Dallas’s Oak Cliff neighborhood is home to a significant portion of immigrants from the northern Mexican city of Monterrey. With them comes a bounty of restaurants specializing in their food. Just look for representations of the Cerro de la Silla mountain or trompos, the vertical rotating spits that are emblematic of the northern regional variation of tacos al pastor, tacos de trompo (see “Trompo” in the Tacopedia). One neighborhood taqueria makes its provenance and specialty plain and clear. Trompo started as a cash-only underground taco spot—photos were allowed as long as images didn’t include clues to the location. Years later, it moved to a to-go spot in West Dallas. It’s currently housed in a small strip shopping center in the Bishop Arts District. The tacos de trompo, using small, handmade corn tortillas, are packed with flavor from the paprika-heavy marinade and finished with chopped raw white onions and cilantro. A creamy salsa verde and a smoky salsa de chile de árbol are served on the side. The latter can be so hot your eyebrows will tingle. But if you want palate-scalding spicy, request the secret habanero. Before you go for the off-the-menu salsa, ask for a campechano, a mix of bistec and trompo in melted mozzarella on a griddled flour tortilla from local Sonoran-style tortilla master La Norteña. oakclifftrompo.com, 407 W. Tenth, Suite 140, Dallas, 972-809-7950.
A pioneer of the modernist Mexican concept in Dallas, Urban Taco opened in Mockingbird Station in 2007. Since the beginning, it’s offered traditional tacos on hand-pressed tortillas as well as inventive turns, the most iconic of which is the taco al pastor a la Tuma, featuring griddled aged Spanish manchego seared to a corn tortilla (see “Costra” in the Tacopedia). Between the layers are two jalapeño slices, making for fiery bites. The heat is amped up with pork al pastor sliced from a trompo and bathed in a salsa habanera before it’s nestled in the tortilla. The taco is finished with sliced pineapple and an avocado wedge. urban-taco.com, 5321 E. Mockingbird Lane, Suite 105, Dallas, 214-823-4723.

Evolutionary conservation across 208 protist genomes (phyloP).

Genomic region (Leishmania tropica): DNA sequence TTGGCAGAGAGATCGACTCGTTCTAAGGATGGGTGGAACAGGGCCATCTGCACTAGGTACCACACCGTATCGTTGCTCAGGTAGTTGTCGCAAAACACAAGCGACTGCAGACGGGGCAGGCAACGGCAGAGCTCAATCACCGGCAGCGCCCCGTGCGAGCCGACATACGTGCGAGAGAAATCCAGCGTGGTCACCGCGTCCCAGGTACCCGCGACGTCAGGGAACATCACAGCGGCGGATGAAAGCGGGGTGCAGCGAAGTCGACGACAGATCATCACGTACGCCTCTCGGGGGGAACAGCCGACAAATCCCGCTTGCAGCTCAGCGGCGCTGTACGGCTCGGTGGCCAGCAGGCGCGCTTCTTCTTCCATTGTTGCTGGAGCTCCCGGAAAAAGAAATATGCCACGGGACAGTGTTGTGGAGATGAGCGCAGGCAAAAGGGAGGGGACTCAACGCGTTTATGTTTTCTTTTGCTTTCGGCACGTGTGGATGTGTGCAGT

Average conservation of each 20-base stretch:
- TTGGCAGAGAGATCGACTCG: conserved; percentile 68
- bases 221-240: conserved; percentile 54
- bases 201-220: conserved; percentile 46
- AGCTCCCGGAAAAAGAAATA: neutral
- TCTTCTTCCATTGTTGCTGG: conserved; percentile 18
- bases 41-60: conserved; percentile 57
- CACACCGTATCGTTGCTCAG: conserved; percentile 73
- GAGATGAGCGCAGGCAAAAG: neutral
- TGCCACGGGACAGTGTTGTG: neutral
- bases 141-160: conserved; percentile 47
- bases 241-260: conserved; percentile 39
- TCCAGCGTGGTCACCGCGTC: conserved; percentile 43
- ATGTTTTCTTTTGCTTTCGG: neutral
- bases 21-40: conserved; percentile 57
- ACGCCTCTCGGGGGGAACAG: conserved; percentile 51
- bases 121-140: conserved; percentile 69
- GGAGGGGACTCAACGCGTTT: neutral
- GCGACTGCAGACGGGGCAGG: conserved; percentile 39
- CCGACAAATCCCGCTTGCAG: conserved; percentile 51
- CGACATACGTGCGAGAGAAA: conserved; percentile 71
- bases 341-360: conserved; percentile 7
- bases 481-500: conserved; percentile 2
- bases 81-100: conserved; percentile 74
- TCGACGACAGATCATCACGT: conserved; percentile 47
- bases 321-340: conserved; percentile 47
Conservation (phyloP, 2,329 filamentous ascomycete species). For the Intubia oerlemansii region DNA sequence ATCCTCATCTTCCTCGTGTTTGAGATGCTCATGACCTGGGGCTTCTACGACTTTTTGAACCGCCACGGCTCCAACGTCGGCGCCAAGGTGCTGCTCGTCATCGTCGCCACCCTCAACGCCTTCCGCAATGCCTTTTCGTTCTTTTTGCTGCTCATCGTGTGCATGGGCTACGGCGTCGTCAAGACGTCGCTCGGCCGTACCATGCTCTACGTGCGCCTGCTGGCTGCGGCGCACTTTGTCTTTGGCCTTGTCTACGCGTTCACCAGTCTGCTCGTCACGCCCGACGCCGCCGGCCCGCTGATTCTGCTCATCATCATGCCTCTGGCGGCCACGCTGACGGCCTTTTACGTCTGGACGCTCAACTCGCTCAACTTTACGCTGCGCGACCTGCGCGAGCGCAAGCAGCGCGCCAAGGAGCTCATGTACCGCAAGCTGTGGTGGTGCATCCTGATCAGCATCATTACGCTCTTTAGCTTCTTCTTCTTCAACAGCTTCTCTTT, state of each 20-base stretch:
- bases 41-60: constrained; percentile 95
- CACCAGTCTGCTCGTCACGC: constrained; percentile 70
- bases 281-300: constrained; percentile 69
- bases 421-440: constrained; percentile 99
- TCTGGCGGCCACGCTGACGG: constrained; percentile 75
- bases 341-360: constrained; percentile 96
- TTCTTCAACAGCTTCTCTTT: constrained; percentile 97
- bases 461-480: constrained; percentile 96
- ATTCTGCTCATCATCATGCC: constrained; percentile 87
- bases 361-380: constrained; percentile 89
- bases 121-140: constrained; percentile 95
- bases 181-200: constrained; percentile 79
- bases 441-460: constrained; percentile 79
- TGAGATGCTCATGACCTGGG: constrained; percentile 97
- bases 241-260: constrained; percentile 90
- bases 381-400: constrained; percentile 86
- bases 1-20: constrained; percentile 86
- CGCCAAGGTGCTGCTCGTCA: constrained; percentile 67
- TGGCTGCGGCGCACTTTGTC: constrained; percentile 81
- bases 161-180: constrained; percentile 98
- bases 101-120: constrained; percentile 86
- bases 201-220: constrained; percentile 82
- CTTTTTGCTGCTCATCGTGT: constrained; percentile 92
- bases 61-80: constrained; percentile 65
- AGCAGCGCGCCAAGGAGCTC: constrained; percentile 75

Vaqueros Texas Bar-B-Q
Multigenerational pitmaster Arnulfo “Trey” Sanchez III doesn’t see Tex-Mex barbecue as a novel movement of Chicano smoked-meats enthusiasts. It’s how he grew up, and it’s how he smokes at his Vaqueros Texas Bar-B-Q set-up at Hop & Sting Brewing Company. Yes, there is fantastic brisket, sausage, and ribs. However, the Sunday-only smoked cabeza wrapped in traditional maguey pencas (agave leaves) are as close to standard South Texas in-ground pit-cooked barbacoa as you can get. vaquerostexasbarbq.com, 906 Jean, Grapevine, 214-532-4244.